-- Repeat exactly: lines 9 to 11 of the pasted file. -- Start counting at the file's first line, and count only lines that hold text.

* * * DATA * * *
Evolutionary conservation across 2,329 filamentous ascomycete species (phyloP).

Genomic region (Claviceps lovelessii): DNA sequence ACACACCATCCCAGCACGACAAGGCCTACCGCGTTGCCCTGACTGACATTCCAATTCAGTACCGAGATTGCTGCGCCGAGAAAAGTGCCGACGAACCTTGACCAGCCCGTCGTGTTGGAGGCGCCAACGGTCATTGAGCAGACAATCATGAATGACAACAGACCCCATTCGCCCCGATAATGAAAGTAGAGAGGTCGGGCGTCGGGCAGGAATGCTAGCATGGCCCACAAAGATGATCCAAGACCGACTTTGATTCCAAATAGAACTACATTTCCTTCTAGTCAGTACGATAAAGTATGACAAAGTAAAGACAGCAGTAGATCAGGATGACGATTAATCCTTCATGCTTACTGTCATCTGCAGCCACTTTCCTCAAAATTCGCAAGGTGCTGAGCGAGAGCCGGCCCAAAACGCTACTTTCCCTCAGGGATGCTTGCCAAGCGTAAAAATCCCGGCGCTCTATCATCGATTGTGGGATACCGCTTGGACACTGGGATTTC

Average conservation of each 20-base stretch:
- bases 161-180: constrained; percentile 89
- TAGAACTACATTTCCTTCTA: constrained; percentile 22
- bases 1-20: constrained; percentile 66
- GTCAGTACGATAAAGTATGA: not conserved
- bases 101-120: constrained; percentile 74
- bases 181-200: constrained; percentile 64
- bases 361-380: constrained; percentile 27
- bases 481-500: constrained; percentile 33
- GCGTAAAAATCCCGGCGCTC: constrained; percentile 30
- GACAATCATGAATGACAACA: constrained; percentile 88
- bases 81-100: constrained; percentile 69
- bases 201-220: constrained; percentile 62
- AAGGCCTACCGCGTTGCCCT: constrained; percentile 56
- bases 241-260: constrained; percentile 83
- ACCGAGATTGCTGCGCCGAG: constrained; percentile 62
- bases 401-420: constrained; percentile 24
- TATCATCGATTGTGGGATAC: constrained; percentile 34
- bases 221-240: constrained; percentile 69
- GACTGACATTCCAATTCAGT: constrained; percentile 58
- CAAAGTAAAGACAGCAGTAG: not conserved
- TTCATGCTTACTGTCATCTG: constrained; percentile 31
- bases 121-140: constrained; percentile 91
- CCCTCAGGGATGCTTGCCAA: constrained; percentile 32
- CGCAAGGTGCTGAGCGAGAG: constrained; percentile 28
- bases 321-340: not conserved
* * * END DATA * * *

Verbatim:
- bases 181-200: constrained; percentile 64
- bases 361-380: constrained; percentile 27
- bases 481-500: constrained; percentile 33